As many as 15,000 people participated in actions across Oakland yesterday, with small marches peeling off to protest in front of banks or “occupy” foreclosed homes. There were probably eight to ten times the number of people in the streets of Oakland today as I’d seen during past OWS actions. Police maintained a minimal presence throughout the day.
    … A day of scattered actions across the city culminated in a massive “occupation” that shut down the Port of Oakland, the fifth busiest container port in the country. When it was announced that operations had been suspended for the night, thousands of people partied around trucks halted in their tracks, celebrating a victory in their struggle with authorities that began with the violent eviction of Occupy Oakland last week. The Oakland police, and Mayor Jean Quan, stung by negative press stemming from the clashes, essentially gave the port to the movement.

    No Police At All?
    The role of police in communities in a democracy is to be part of the community and to protect the community from the troublemakers, predators, criminals, etc. That includes communities of people expressing their dissatisfaction with plutocracy, just like crowds at football games, etc.
    At a football game you see the police mixing with the crowds, spotting trouble, etc. They aren’t lined up in full combat gear to intimidate the crowd and make people think they are doing something that is prohibited. They aren’t under orders to treat the crowd at a football game or rock concert as an enemy.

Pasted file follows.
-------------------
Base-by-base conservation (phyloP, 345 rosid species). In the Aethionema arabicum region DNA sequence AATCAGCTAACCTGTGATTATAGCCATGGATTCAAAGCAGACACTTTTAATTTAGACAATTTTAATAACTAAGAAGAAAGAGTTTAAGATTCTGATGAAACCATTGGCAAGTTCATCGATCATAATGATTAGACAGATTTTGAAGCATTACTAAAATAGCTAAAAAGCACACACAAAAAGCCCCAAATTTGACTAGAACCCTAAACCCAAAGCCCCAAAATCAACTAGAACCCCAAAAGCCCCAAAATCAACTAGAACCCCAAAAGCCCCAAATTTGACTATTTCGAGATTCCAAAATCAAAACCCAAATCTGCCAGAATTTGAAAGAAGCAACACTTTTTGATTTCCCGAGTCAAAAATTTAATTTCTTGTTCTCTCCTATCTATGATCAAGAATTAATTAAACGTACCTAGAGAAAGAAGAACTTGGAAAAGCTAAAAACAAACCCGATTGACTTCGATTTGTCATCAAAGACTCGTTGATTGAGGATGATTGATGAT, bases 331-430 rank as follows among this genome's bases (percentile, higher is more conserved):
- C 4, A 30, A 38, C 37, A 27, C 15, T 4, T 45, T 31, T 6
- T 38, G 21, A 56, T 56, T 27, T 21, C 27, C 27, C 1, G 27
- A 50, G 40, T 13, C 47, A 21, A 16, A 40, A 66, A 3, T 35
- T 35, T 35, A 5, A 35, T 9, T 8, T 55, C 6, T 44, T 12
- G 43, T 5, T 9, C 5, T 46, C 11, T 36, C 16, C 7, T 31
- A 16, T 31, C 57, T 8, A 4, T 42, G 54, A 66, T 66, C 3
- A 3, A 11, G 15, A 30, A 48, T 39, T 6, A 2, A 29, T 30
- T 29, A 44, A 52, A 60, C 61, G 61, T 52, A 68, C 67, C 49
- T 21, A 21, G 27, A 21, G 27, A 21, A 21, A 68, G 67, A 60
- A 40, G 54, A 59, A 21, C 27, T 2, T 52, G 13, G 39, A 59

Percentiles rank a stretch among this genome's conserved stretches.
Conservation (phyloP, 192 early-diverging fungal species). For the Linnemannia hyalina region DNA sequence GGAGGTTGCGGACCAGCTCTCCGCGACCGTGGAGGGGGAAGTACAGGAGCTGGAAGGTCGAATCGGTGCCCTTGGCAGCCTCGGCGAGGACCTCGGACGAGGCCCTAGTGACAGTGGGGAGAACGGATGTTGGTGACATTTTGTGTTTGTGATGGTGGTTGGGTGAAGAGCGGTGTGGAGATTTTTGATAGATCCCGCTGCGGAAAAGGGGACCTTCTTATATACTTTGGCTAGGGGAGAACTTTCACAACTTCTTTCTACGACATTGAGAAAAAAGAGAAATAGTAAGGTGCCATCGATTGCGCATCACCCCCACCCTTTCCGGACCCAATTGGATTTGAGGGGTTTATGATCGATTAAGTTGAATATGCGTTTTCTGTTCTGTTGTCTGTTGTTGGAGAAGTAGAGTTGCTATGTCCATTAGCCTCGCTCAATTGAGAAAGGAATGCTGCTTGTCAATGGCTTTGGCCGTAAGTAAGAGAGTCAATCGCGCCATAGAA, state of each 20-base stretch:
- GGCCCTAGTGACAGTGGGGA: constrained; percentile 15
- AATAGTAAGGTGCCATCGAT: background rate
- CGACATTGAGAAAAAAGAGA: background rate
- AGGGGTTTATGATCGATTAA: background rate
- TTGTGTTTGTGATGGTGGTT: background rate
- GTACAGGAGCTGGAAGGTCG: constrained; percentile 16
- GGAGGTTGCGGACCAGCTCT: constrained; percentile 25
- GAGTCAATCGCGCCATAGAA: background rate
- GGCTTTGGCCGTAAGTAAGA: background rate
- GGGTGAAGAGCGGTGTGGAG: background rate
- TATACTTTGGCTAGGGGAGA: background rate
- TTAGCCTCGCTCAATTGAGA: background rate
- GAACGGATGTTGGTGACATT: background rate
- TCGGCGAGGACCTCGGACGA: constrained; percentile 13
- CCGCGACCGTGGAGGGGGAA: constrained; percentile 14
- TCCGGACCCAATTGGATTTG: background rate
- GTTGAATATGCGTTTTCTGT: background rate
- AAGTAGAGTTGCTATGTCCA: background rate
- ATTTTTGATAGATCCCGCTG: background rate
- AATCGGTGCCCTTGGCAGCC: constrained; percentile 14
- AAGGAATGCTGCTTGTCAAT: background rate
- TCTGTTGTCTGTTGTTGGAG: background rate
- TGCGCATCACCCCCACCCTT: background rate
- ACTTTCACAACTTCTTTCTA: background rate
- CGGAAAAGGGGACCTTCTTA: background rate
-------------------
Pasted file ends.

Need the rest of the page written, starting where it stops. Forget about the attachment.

In a plutocracy the police are under orders to do just that. And that is what the police have been doing in cities like Oakland.
    So because of previous trouble when police were ordered to attack peaceful protesters the police had to be simply absent in Oakland yesterday in the face of such a large crowd. A self-organized mass like Occupy, in its early stages (this was only the 7th week!) hasn’t learned how to deal with these things on their own and they shouldn’t have to. They shouldn’t need to set up their own government, etc., they are part of the larger community. It is not illegal to protest, or to have a beard, etc. People should not be mocked, humiliated, attacked, or have the police set on them because they oppose the greed of the giant corporations and big banks and Wall Street speculators. They are citizens.
    This is not the fault of the police force. They are people with families and mortgages and car payments just like most of us. They have to do what they are told to do when they show up for work. The problems start when they show up for work and are told to attack peaceful protesters.